Follano, 54, said Wednesday both candidates fully answered that question but neither swayed her.
"I still consider myself an undecided voter," said Follano, a respirator therapist at South Nassau Communities Hospital.
Follano was one of 82 uncommitted voters from the Nassau County who gathered at the second presidential debate last night. Eleven of them asked a question.
Follano said she chose to ask the candidates about taxes because she knows "the economy is a big deal for the middle-class families."
"I think that they were tied in this debate," she said. "Both seemed to express desire to cut taxes for the middle class."
While she remains undecided, Follano said she sides with President Barack Obama when it comes to higher taxes for the upper class.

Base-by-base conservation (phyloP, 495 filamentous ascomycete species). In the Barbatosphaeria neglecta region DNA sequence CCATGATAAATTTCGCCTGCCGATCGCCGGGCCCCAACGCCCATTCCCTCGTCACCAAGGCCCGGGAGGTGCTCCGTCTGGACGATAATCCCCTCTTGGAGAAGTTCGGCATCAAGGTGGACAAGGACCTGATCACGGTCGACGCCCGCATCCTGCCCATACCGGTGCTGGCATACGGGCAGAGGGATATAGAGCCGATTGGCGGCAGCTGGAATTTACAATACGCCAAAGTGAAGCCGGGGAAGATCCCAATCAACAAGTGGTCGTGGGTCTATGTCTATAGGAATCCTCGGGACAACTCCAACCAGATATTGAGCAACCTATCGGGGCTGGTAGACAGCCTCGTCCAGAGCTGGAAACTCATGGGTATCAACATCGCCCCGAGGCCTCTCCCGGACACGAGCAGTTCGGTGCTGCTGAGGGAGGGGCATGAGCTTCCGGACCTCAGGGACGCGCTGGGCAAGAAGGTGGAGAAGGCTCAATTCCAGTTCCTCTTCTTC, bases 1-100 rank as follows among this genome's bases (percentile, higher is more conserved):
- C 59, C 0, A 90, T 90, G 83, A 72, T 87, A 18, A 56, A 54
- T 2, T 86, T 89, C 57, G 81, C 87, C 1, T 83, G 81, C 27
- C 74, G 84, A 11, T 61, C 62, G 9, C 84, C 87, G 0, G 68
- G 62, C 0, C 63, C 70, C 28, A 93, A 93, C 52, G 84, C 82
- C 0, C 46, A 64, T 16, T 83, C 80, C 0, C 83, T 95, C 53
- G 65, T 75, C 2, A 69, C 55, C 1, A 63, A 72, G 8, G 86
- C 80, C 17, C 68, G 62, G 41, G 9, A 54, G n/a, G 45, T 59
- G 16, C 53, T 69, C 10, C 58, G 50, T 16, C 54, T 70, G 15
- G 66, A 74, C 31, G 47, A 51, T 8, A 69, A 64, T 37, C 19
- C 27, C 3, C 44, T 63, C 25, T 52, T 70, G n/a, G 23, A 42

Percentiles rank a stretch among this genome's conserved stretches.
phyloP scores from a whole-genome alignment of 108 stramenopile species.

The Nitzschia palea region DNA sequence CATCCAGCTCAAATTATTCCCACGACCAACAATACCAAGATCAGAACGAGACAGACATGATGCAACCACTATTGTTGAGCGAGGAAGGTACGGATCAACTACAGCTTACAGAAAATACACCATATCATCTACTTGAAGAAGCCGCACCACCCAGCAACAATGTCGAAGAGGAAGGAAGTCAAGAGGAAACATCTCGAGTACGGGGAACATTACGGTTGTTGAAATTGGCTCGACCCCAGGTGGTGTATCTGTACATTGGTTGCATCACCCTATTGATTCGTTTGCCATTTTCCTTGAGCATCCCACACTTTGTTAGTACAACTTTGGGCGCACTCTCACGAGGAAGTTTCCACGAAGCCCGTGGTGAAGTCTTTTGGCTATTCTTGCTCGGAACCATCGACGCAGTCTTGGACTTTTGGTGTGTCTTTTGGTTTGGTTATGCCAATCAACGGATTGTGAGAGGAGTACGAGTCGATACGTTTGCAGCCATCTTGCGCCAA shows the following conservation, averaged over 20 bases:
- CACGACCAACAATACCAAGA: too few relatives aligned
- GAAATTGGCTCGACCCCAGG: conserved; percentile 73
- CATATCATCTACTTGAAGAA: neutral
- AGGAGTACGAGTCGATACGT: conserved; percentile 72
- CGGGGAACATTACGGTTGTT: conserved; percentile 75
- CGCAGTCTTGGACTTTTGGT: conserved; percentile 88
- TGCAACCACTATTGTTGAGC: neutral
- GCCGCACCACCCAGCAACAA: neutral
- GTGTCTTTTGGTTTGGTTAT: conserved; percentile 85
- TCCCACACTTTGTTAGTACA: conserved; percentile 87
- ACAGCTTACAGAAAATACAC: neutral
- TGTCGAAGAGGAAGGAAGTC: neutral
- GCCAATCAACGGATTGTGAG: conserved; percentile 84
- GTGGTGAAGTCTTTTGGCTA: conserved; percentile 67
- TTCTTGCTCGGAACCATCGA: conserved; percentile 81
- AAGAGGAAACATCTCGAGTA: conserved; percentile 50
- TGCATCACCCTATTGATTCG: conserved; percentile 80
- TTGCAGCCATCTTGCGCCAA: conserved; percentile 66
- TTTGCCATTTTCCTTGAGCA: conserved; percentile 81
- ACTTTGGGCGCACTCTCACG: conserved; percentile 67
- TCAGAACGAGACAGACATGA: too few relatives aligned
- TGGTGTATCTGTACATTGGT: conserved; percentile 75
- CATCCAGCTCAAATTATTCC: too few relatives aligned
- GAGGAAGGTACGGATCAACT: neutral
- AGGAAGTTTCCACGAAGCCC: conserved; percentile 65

"I don't think there should be any problem for millionaires and billionaires to pay a higher tax rate than what lower and middle class folks do," Follano said. "I myself would not complain if someone came to me today and said I'd be making $5 million but paying a 50 percent income tax."
Obama criticized former Massachusetts Gov. Mitt Romney Tuesday night for seeking to bring tax rates down for the top 2 percent. Romney said bringing rates down "makes it easier for small business to keep more of their capital and hire people."